Background image of Salmon swim in forest stream


Tribal fishermen go high tech — at Intel lunch

Bon Appetit Management Company serves regional fish to diners while exploring the rich culture of Northwest tribes.

On June 21, Intel employees at the company’s Ronler Acres campus dined on Indian-caught Columbia River salmon. In traveling from Indian nets to Intel plates, the salmon helped build new connections across the region.

Matt Harris, manager of the on-campus café for Bon Appetit Management Company, was responsible for sourcing the fish. Harris was inspired by Edible Portland‘s recent cover photo of Celilo tribal member Delilah Begay holding a spring Chinook salmon at the Celilo Salmon Festival, held every year on the banks of the Columbia River. Harris reached out to me here at Ecotrust, publisher of Edible Portland, to find out where he might purchase a large quantity of tribal-caught fish for the Ronler Acres café, which serves as many as 1,600 people a day.


A Bon Appetit Management Co chef fillets salmon
At Intel's Ronler Acres cafe

Having just returned from a Buy Indian Salmon program presentation by the Affiliated Tribes of NW Indians, Economic Development Corporation, I had several contacts for regional tribal fishers and fish production companies that I was able to hand over. In talking to Harris, I learned that Bon Appetit Management Company leads the way in environmentally and socially responsible sourcing, stocking the kitchens of its 490 nationwide cafes with as much locally sourced food as possible. In addition, its company-wide Farm to Fork program empowers its chefs to seek out and purchase local, seasonal foods directly from small farmers, ranchers and fishers.

Harris connected with members of the Confederated Tribes of the Umatilla Indian Reservation in Northeast Oregon and immediately saw an opportunity to serve regional fish to diners while exploring the rich culture of Northwest tribes. “Our employees, chefs and staff were very excited about this first-ever opportunity to enjoy Indian-caught salmon in our Ronler Acres Café. Plus, tribal members were present to talk to us about their culture and fisheries,” said Harris.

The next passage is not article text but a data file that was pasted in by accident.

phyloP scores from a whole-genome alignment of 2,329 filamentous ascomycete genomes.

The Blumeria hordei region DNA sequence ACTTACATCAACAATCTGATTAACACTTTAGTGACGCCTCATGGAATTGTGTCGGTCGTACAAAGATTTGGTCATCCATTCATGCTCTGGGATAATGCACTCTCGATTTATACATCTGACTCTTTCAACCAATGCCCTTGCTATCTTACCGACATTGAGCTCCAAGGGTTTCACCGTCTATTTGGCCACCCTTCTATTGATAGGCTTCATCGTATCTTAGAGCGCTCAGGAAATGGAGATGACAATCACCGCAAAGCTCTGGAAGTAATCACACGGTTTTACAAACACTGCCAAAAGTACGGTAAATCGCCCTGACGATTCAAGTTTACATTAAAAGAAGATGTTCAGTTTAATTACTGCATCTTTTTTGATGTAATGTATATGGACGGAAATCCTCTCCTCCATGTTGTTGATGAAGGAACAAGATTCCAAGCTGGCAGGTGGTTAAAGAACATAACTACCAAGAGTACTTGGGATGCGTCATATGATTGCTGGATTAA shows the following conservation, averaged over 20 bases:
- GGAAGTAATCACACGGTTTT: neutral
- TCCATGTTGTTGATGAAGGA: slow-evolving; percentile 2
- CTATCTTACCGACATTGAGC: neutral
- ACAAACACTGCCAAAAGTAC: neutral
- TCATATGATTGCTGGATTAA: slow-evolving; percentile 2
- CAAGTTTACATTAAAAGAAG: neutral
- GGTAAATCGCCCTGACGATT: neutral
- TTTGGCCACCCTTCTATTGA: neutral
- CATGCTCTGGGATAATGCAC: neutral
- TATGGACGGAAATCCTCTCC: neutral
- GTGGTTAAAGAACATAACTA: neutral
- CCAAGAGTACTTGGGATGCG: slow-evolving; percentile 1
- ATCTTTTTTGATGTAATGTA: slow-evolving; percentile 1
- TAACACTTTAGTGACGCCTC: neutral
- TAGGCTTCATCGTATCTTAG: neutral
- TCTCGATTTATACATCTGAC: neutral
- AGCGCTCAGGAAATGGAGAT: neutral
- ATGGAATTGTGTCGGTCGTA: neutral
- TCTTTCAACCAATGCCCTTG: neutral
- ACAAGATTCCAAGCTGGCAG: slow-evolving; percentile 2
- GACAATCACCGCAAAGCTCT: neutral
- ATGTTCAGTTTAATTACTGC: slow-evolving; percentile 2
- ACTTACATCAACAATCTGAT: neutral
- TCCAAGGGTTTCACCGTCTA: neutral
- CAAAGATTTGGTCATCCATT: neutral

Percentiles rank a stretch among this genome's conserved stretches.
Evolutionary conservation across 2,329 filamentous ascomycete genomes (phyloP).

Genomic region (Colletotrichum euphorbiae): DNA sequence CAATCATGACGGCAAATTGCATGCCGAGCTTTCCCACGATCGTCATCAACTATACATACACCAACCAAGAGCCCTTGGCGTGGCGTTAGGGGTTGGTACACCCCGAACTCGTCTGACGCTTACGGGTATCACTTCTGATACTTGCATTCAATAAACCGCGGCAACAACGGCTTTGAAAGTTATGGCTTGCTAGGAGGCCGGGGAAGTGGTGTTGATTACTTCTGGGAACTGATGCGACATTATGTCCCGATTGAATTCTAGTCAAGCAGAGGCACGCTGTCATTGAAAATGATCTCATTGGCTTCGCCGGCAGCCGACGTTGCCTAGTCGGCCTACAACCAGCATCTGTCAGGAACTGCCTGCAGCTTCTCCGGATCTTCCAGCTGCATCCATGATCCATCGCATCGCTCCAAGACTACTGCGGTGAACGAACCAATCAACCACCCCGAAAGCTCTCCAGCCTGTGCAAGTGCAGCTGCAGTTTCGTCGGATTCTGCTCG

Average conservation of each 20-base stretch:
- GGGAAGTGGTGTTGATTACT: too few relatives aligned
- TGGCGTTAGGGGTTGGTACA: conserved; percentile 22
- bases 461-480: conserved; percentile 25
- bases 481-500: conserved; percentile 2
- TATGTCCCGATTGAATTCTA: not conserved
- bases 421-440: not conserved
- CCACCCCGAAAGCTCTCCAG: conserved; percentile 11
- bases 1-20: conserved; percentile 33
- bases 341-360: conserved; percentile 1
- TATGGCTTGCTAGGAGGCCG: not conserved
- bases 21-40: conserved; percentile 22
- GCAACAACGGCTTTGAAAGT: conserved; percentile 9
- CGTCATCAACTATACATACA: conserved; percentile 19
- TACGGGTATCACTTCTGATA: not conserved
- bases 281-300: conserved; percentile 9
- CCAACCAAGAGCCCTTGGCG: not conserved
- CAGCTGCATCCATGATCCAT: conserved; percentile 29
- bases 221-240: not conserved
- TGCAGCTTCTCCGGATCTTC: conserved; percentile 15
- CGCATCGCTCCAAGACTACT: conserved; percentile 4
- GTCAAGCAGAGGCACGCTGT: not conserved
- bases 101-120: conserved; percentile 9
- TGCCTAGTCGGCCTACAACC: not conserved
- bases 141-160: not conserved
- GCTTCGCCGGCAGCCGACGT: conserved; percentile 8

A Native fisher dip-nets from a wooden platform on the Columbia River
A member of the Brigham family dip-netting on the Columbia.

Harris traveled to the Umatilla Indian Reservation on June 20, one day before he planned to serve the salmon. He spent the day with the Brighams, a tribal family, watching as they hauled in one fish after the next from the waters of the Columbia. The following day at Ronler Acres Café, the Brigham family shared their story while teaching Bon Appetit chefs how to fillet freshly caught salmon. Intel employees then feasted on more than 70 pounds of Columbia River Chinook.

In July, Harris will do it all over again. This time, he will work with the Swinomish Fish Company, owned and operated by the Swinomish Tribe of Northwest Washington, which offers wild, tribal-caught salmon from the Puget Sound region.

Ecotrust’s mission is to build more resilient communities, economies and ecosystems. Bringing the traditions and beliefs that define Indian-caught salmon to the employees of a high-tech giant is an excellent opportunity to create new partnerships that may well be a catalyst for resiliency — that health and strength that helps us thrive in the face of change. And creating the space for conversation between the tribal people who know these fish and the people who turn the wheels of progress at Intel may contribute to a future that is brighter for fish and people.